'''East Anglia''' [http://visiteastofengland.com/] is the region of eastern [[England]] that lies broadly to the north of [[London]] and the Thames estuary, to the south of the Wash (the square shaped indentation in England's east coast) and to the east of the [[East Midlands]]. The most easterly parts of this region is known as "East Anglia". The name East Anglia at it's strictest definition only includes [[Norfolk]] and [[Suffolk]] but often includes [[Cambridgeshire]] or parts of it and at it's loosest definition covers the entire East of England.
'''East ''' is the region of [[England]] lies broadly to the north of [[London]]the Thames estuary , to the south of the Wash (the square shaped indentation in England's east coast) and to the east of the [[East Midlands]]. The most easterly parts of this region known as "East Anglia"at strictest definition only includes [[Norfolk]] and [[Suffolk]] but often includes [[Cambridgeshire]] and at loosest definition covers the entire East of England.
[[Image:East Anglia map.png|thumb|250px|Map of the East of England]]
The East of England of the following counties:
The East of England consists of the following counties:
The region is served by London Stansted airport (in [[Essex (England)|Essex]]) and London Luton airport (in [[Bedfordshire]]) with regular flights from Europe, and the small international airport in Norwich. The region is best reached by air via one of the [[London]] airports. Stansted airport serves a large number of destinations in Europe thanks to the low cost airlines Ryanair and Easyjet. There is even has a daily service to [[Kuala Lumpur]], operated by AirAsia.
The region London Stansted (in [[Essex (England)|Essex]]) and Luton airport (in [[Bedfordshire]]). is [] . airport a of to the and [].
There are ferries from continental Europe to [[Harwich]] on the east coast
ferries to []
The region is particularly well connected in a North/South direction London, notably by the Great Eastern line linking [[Norwich]], [[Ipswich (England)|Ipswich]] and [[Colchester]], and the main East Coast line which passes via [[Peterborough]] to [[Scotland]], linking up . [[St Albans]] and [[Bedford]] lie on the Midland line and there is also a smaller line from London to [[Cambridge (England)|Cambridge]]. Routes heading West are more limited and pass via [[Peterborough]]
The Londonthe Great Eastern [], [[Ipswich (England)|Ipswich]] and [], the East Coast passes [[Peterborough]] to [[Scotland]] [[St Albans]] and [[Bedford]] is also a smaller line from London to [[Cambridge (England)|Cambridge]] . Routes heading are more limited and pass via [[Peterborough]]
Revision as of 02:25, 8 July 2013
Map of the East of England
The East of England is the most eastery region of England and indeed of the whole United Kingdom. It lies broadly to the north of London, the Thames estuary and South East England, to the south of the Wash (the square shaped indentation in England's east coast) and to the east of the East Midlands. The most easterly parts of this region are known as "East Anglia", which at its strictest definition only includes Norfolk and Suffolk but often includes all or part Cambridgeshire and at its loosest definition covers the entire East of England.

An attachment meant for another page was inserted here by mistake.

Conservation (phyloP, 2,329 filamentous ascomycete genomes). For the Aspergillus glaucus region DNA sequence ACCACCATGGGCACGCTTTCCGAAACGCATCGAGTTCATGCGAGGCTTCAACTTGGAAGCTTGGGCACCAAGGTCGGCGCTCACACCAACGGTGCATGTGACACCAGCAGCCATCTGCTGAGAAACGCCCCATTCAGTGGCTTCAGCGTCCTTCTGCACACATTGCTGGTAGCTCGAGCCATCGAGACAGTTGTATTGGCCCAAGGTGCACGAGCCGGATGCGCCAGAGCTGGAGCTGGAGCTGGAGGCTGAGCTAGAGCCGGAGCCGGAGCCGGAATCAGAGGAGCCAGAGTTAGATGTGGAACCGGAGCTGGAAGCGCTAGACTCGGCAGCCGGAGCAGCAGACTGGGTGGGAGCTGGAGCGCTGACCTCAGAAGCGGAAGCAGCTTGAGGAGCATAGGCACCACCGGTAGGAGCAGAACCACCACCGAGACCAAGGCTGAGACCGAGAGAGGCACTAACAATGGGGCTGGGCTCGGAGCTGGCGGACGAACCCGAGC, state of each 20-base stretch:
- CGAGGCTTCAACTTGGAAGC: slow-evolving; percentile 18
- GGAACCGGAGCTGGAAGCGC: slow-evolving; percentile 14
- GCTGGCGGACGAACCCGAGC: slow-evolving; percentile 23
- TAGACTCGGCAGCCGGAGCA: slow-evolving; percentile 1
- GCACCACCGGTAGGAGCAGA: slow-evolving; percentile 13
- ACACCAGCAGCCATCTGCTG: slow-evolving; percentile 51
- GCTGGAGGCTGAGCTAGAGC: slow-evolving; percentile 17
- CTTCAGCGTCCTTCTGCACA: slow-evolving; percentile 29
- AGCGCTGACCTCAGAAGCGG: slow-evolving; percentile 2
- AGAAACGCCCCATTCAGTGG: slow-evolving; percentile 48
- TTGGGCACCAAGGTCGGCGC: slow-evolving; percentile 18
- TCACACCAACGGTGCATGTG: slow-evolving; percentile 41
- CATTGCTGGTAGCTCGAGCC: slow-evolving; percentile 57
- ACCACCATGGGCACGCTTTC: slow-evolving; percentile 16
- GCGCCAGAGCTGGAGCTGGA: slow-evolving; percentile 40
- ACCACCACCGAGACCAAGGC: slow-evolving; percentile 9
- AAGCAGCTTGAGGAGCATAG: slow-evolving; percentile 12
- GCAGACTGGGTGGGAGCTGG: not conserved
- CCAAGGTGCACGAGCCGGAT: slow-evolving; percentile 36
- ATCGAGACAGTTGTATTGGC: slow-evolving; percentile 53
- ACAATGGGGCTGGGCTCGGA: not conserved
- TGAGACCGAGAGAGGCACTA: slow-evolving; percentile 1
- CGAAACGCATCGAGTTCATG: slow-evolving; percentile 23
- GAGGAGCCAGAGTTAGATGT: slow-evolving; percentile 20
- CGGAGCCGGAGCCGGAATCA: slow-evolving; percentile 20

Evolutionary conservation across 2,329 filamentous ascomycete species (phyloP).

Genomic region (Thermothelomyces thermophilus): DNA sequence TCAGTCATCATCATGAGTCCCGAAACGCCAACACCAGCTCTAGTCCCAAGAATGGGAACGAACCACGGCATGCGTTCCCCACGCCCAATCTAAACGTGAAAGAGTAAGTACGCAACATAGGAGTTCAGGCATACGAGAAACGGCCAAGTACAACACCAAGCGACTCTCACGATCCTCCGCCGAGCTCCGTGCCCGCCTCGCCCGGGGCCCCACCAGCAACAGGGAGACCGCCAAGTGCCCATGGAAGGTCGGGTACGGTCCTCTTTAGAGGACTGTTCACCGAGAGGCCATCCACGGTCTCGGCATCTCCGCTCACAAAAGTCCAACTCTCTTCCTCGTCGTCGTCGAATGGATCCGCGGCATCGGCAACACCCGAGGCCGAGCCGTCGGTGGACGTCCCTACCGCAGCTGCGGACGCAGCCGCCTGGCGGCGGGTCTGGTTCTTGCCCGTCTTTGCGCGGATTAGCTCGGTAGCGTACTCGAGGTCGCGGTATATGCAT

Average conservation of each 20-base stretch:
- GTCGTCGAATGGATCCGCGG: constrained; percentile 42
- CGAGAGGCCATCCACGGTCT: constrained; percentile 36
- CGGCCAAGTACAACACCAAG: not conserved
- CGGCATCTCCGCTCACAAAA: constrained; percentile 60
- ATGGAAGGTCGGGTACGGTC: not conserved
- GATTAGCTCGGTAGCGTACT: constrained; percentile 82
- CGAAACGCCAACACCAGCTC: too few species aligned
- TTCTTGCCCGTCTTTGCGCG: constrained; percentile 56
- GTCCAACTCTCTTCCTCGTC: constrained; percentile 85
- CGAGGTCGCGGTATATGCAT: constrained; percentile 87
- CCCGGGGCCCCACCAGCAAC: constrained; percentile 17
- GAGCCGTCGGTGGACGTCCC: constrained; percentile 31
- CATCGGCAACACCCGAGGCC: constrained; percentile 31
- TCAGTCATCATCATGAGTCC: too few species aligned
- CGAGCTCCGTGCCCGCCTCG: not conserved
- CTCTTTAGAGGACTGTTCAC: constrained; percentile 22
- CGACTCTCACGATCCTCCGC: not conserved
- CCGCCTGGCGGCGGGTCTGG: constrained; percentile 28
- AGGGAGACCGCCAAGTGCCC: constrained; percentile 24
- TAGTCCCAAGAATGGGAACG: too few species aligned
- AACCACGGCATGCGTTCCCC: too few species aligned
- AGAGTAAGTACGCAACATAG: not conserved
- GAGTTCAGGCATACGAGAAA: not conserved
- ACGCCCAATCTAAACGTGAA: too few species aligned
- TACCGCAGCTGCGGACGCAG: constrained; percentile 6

The East of England is historically a rural region of small capitals, market towns and picturesque villages. The character of the flattish landscape has been heavily influenced by the people that live on it - most notably with the draining of the Fens transforming marshland into fertile farmland, and the ancient excavations that resulted in the waterways of Norfolk's Broads.
Proximity to the capital city and good farming has long made the region relatively prosperous, and much of the southern area of the region now serves as a base for commuters to London. The effect of this London overspill has been the rapid growth of suburban housing in the regions towns and the construction of purpose-built "New Towns" such as Letchworth, Welwyn Garden City, Stevenage.
The East of England is an English-speaking region, and travellers should have little difficulty in understanding locals, who generally speak in an accent similar to that of London and most of South Eastern England. The exception to this is Norfolk, in which a strong local dialect persists.
The region contains two of the UK's top five busiest airports: London Stansted (in Essex) and Luton airport (in Bedfordshire). There is also Norwich Internation Airport. These airport mainly serve domestic and European flights but there are also a smattering of departures to the Middle East, North Africa and Chicago.
Long distance bus services connect the region's major centres of population, although the convoluted road network makes them a slow option
The region is well served by rail services in a North/South direction, less so in an East/West direction.
Rural bus services operate in most parts of the region, and tend to offer good service. National Express offer infrequent long distance coach services.
The regions road network is generally in a good condition and relatively traffic free in most areas, though what appears to be a major trunk route in a map often turns out to be a windy rural road passing through villages.
For a slower pace, it's possible to hire boats to take on the region's waterways. Boat is the best way of experiencing the Broads
The East of England is a prosperous and predominantly rural region presenting relatively few hazards to the traveller, but a little common sense can go a long way. See the England page for more general safety tips in England
Drivers should be careful on the region's roads, which often have deceptively sharp corners and are flanked by deep, unfenced drainage ditches.
Take a train to enjoy the faster pace and greater cultural diversity of London